While the role of the expansion in silver production in the price revolution may be disputed, this expansion is often acknowledged as a key ingredient in the formation of early-modern world trade. In the 1530s, China decreed that all internal taxation must be paid in silver, driving demand for Spanish American silver and facilitating the development of extensive trade networks linking Europe, Africa, Asia, and the Americas as Europeans sought to gain access to Chinese wares.[37][38]

See also


  1. ^ Alan Probert, "Bartolomé de Medina: The Patio Process and the Sixteenth Century Silver Crisis" in Bakewell, Peter, ed. Mines of Silver and Gold in the Americas. Variorum: Brookfield, 1997, p. 96.
  2. ^ Bakewell, Peter (1984), Bethell, Leslie (ed.), "Mining in colonial Spanish America", The Cambridge History of Latin America: Volume 2: Colonial Latin America, The Cambridge History of Latin America, Cambridge: Cambridge University Press, 2, pp. 105–152, doi:10.1017/chol9780521245166.005, ISBN 978-0-521-24516-6, retrieved 2020-12-07
  3. ^ Bakewell, 109.
  4. ^ Alan Probert, "Bartolomé de Medina: The Patio Process and the Sixteenth Century Silver Crisis" in Bakewell, Peter, ed. Mines of Silver and Gold in the Americas. Variorum: Brookfield, 1997, p.102.
  5. ^ Alan Probert, "Bartolomé de Medina: The Patio Process and the Sixteenth Century Silver Crisis" in Bakewell, Peter, ed. Mines of Silver and Gold in the Americas. Variorum: Brookfield, 1997, p.107.
  6. ^ Alan Probert, "Bartolomé de Medina: The Patio Process and the Sixteenth Century Silver Crisis" in Bakewell, Peter, ed. Mines of Silver and Gold in the Americas. Variorum: Brookfield, 1997, p.109-111.
  7. ^ Bakewell, 117.
  8. ^ D.A. Brading and Harry E. Cross, "Colonial Silver Mining: Mexico and Peru", The Hispanic American Historical Review, Vol. 52, No. 4 (November 1972), pp. 545-579.
  9. ^ Probert, 110-112.
  10. ^ Quoted in Modesto Bargalló, La amalgamación de lose minerales de plata en Hispanoamérica colonial (Mexico, 1969), 303.
  11. ^ Bakewell, 118.
  12. ^ Bakewell, 113.
  13. ^ Bakewell, 116.
  14. ^ W.H. Dennis (1963) 100 Years of Metallurgy, Chicago: Aldine
  15. ^ Bakewell, 116.
  16. ^ Egleston, Thomas (1883). "The Patio and Cazo Process of Amalgamating Silver Ores.". Annals of the New York Academy of Sciences 3 (1): 1–66.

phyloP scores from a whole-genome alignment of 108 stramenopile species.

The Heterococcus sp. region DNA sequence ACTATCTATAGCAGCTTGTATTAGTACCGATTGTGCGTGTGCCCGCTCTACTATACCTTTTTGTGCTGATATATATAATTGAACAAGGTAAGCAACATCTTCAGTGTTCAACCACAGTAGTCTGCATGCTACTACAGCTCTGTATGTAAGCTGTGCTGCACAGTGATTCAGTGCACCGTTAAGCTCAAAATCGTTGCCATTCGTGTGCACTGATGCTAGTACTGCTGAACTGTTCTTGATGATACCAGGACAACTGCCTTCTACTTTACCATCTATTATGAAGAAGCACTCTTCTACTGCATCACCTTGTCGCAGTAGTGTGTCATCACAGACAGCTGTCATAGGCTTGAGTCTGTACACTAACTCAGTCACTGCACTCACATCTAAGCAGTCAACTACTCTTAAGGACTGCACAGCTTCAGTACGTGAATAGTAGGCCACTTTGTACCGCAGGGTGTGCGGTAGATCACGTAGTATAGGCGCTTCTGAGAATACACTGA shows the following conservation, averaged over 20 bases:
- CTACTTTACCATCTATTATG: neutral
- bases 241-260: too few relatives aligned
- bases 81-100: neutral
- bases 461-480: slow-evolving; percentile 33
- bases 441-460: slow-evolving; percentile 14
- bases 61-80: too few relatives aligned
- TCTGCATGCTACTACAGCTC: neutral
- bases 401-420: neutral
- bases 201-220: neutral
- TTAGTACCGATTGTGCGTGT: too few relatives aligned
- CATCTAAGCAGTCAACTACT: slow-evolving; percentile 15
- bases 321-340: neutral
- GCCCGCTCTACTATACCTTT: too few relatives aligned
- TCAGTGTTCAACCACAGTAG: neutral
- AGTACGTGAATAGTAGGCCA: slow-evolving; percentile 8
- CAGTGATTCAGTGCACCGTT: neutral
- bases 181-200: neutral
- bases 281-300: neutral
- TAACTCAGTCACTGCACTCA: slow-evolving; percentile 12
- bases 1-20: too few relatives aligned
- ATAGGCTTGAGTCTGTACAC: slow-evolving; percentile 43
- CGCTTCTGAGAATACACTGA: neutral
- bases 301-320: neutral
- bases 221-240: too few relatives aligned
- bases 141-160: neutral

17. ^ Brading and Cross, 553-554.
  18. ^ Bakewell, 116.
  19. ^ Burkholder, Mark A.; Johnson, Lyman L. (2019). Colonial Latin America (Tenth ed.). New York, Oxford: Oxford University Press. p. 83. ISBN 9780190642402.
  20. ^ Tutino, John (2018). "Silver Capitalism and Indigenous Republics: Rebuilding Communities, 1500-1700". The Mexican Heartland: How Communities Shaped Capitalism, a Nation, and World History, 1500-2000. Princeton; Oxford: Princeton University Press. p. 75. ISBN 978-0-691-17436-5.
  21. ^ Burkholder and Johnson, 65.
  22. ^ Bakewell, 120.
  23. ^ Brading and Cross, 562.
  24. ^ Burkholder and Johnson, 154.
  25. ^ Burkholder and Johnson, 153.
  26. ^ Probert, 97.
  27. ^ Burkholder and Johnson, 154.
  28. ^ Tutino, 73.
  29. ^ Bakewell, 127.
  30. ^ Burkholder and Johnson, 154.
  31. ^ Bakewell, 123.
  32. ^ Burkholder, 179.
  33. ^ Bakewell, 76, 81.
  34. ^ Brading and Cross, 559.
  35. ^ Bakewell, 95.
  36. ^ Douglas Fisher, "The Price Revolution: A Monetary Interpretation," The Journal of Economic History, Vol. 49, No. 4 (Dec. 1989), 883-884.
  37. ^ Dennis Flynn and Arturo Giráldez, "Born with a 'Silver Spoon': The Origin of World Trade in 1571," Journal of World History, Vol. 6, No. 2 (Fall, 1995), 202-203.
  38. ^ Tutino, 71.

Further reading

  • Bakewell, Peter J. Silver Mining and Society in Colonial Mexico: Zacatecas, 1540-1700. New York: Cambridge University Press 1971.
  • Bakewell, Peter J. Miners of the Red Mountain: Indian Labor in Potosí, 1545-1650. Albuquerque: University of New Mexico Press 1984.
  • Bakewell, Peter J., ed. Mining of Gold and Silver in the Americas. Brookfield, VT 1997.
  • Brading, D.A. Miners and Merchants in Bourbon Mexico, 1763-1810. New York: Cambridge University Press 1971.
  • Brading, D.A. and Harry E. Cross. "Colonial Silver Mining: Mexico and Peru." Hispanic American Historical Review 52 (19720): 545–79.
  • Cole, Jeffrey A. The Potosí Mita 1573–1700. Compulsory Indian Labor in the Andes. Stanford: Stanford University Press 1985.
  • Hoberman, Louisa. Mexico's Merchant Elite, 1590-1660: Silver, State, and Society. Durham: Duke University Press 1991.
  • Patterson, C.C. "Silver Stocks and Losses in Ancient and Medieval Times," Economic History Review 25 (1972):205-33,
  • Richards, J.F., ed. Precious Metals in the later Medieval and Early Modern Worlds. Durham: Duke University Press 1983.
  • Whitaker, Arthur P. The Huancavelica Mercury Mine. Cambridge: Harvard University Press 1941.